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Utilizing North American Regional Reanalysis for Climate Change Impact Assessment on Water Resources in Central Canada

Congress: 2008
Author(s): Sung Joon Kim, Woonsup Choi, Mark Lee, Peter F. Rasmussen
Sung Joon Kim Department of Civil Engineering, University of Manitoba, 15 Gillson St., Winnipeg, Manitoba, Canada Email: sungjoon_kim@umanitoba.ca Phone: +1 (204) 474-6862 Fax : +1 (204) 474-7531

Keyword(s): North American Regional Reanalysis, Hydrological Modeling, SLURP, Statistical Downscaling, Nearest Neighbour Resampling
Article:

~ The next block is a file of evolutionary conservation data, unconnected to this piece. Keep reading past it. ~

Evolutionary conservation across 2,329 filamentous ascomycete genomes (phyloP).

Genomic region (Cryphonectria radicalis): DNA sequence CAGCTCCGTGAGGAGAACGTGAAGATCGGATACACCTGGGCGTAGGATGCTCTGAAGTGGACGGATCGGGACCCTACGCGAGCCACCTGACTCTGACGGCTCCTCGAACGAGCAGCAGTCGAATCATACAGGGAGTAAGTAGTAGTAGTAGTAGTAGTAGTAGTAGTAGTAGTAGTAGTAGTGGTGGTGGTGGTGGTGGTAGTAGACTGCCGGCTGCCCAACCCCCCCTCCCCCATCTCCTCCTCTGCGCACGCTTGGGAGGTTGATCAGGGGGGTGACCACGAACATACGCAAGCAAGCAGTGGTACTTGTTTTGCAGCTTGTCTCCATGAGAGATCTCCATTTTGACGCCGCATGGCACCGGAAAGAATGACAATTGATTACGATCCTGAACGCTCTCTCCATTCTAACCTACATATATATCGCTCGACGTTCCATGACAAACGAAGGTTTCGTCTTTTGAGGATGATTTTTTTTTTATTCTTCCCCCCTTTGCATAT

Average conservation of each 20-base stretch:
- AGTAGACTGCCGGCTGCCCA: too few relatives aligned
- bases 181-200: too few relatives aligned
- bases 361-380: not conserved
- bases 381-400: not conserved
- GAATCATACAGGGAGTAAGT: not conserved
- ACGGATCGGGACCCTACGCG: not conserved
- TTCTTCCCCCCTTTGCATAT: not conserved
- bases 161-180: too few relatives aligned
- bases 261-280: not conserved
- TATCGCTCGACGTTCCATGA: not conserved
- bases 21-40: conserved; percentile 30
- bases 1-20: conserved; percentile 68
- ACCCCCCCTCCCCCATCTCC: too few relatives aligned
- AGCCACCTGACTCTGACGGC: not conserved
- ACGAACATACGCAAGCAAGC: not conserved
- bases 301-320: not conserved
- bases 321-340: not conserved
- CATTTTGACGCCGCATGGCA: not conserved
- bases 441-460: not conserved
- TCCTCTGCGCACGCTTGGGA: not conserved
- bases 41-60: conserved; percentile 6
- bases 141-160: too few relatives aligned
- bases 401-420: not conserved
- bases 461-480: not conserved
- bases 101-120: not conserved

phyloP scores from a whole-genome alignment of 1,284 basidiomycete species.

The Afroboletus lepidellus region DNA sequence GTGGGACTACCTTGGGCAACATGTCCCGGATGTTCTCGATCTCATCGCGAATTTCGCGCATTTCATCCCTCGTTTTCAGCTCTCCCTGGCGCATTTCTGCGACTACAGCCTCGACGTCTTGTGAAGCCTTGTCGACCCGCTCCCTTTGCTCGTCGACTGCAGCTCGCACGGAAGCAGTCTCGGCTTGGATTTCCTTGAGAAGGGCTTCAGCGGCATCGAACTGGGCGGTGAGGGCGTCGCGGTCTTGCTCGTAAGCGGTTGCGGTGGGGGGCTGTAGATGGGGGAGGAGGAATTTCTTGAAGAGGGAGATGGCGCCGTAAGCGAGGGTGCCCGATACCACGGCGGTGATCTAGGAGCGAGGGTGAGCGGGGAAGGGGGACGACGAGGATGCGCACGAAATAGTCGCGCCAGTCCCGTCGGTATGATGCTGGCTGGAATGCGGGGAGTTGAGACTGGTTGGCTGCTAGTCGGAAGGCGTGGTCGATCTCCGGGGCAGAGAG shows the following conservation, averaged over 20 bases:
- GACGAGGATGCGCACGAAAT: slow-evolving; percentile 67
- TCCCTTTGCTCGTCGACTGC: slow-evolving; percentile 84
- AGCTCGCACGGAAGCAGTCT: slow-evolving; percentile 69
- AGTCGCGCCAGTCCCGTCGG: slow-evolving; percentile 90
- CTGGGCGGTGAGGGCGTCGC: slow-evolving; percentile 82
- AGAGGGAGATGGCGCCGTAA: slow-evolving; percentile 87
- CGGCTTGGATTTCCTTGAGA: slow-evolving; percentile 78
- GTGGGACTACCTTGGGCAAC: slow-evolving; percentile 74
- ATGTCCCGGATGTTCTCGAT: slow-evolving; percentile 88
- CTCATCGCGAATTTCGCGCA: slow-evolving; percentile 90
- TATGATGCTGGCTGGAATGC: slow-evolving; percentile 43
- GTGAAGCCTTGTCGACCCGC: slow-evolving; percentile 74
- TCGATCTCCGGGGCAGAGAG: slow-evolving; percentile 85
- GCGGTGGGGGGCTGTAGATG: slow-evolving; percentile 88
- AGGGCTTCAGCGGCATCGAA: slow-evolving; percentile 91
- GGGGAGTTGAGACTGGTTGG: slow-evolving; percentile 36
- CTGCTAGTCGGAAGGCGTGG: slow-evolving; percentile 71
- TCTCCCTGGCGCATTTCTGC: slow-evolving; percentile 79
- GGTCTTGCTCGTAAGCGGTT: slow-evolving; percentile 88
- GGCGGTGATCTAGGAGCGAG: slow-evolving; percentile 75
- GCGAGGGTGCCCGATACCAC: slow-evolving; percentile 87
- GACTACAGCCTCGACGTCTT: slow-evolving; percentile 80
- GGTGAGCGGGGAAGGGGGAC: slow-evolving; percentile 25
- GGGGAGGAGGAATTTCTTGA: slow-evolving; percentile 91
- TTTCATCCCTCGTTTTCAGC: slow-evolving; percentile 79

AbstractThe province of Manitoba, Canada, is blessed with abundant surface water resources but lacks in weather stations where the water resources are. As a result, hydrological modeling and climate change impact assessments for water resources management face difficulty mainly due to limited input data. Recent studies found that the North American Regional Reanalysis (NARR) has high potential for use as input data for hydrological modeling and statistical downscaling of GCM data. The objective of this study is (1) to utilize the NARR data for hydrologic modeling and statistical downscaling of GCM data and (2) to assess the climate change impact on Manitoba water resources. Two catchments (the Taylor and Burntwood River basins) in northern Manitoba and two (the Sturgeon and Troutlake River basins) in north-western Ontario were selected for this study. The SLURP model was set up with meteorological input data from NARR and calibrated for each catchment against the observed streamflow data. K -Nearest Neighbour (k-NN) resampling, a statistical downscaling technique, was used to downscale the output from the recent Canadian GCM (CGCM3) simulation under the IPCC SRES A2 emission scenario (2081-2100). The downscaled CGCM3 data were used as input to the calibrated SLURP model to assess the future climate change impact on water resources. The results indicate that (1) the SLURP hydrological model can be reasonably calibrated with the meteorological input data from NARR, (2) the results from the statistical downscaling with NARR are comparable to those with weather station data, and (3) the warmer and wetter climate in the future is likely to increase the runoff. NARR is found to be a good alternative to weather station data for climate change impact studies in data-scarce central Canada, where higher risk of flooding and lower risk of extended droughts are projected due to climate change.
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